“We oppose the use of machine-scored writing in the assessment of writing.” Automated assessment programs do not respond as human readers. While they may promise consistency, they distort the very nature of writing as a complex and context-rich interaction between people. They simplify writing in ways that can mislead writers to focus more on structure and grammar than on what they are saying by using a given structure and style… We believe ourselves that machine-scoring fundamentally alters the social and rhetorical nature of writing—that writing to a machine is not writing at all.”

The CCCC Position Statement on Teaching, Learning, and Assessing Writing in Digital Environments

But, is there a middle ground? Can teachers use technology to save time and doing a more thorough job of responding to student essays? Can teachers maintain autonomy in the evaluation process and exercise their own judgment about which comments need to be made, which grammatical errors need to be marked, and which grade needs to be assigned?

Perhaps so. There can be a balance between technological efficiency and teacher judgment.

Press Release e-Comments

e-Comments Press Release

This free resource will make life a bit easier for teachers this fall… I just released a new free comment insert program for Google docs that will save grading time and improve writing feedback. Insert hundreds of customizable Common Core-aligned instructional comments, which identify, explain, and show how to revise writing issues, with just one click from the e-Comments menu. Add your own comments to the menu, including audio, video, and speech-to-text. Check out the introductory video and add this free extension to your Chrome toolbar: e-Comments Chrome Extension. Includes separate comment banks for grades 3-6, 6-9, 9-12, and AP/College. Cheers!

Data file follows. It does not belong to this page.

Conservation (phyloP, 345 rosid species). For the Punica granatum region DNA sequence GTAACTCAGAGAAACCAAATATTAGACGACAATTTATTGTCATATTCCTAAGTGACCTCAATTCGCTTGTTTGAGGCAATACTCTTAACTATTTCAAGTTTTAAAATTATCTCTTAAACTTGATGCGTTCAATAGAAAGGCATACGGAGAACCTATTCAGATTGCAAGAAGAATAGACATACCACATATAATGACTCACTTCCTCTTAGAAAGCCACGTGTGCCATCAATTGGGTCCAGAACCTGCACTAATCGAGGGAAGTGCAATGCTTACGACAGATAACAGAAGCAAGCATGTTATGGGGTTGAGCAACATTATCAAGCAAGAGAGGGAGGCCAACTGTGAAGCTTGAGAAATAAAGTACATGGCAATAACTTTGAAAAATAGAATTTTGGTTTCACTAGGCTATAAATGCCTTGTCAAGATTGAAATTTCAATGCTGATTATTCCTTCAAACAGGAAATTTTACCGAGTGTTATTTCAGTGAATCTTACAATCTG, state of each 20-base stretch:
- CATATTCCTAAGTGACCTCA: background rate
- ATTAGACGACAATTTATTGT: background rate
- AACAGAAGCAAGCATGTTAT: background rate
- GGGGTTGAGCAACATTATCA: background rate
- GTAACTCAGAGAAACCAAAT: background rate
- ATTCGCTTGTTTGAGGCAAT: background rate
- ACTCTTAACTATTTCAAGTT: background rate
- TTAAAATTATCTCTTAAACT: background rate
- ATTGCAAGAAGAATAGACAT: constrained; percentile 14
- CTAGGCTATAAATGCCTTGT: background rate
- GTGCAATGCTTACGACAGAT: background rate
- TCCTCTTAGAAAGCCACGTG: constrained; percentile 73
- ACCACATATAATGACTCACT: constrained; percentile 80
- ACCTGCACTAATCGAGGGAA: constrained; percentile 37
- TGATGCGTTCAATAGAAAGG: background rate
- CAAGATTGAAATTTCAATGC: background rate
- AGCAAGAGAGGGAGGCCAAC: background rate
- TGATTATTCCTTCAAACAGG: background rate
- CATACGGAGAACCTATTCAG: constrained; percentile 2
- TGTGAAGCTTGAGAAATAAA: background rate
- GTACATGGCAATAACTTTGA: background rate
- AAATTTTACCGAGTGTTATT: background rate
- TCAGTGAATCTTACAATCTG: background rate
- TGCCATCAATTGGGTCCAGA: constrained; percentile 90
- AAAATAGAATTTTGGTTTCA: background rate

*****

Why not use the same language of instruction as the e-Comments program for program instruction? Mark Pennington is the author of Teaching Essay Strategies, Teaching Grammar and Mechanics, Differentiated Spelling Instructionand the Common Core Vocabulary Toolkit.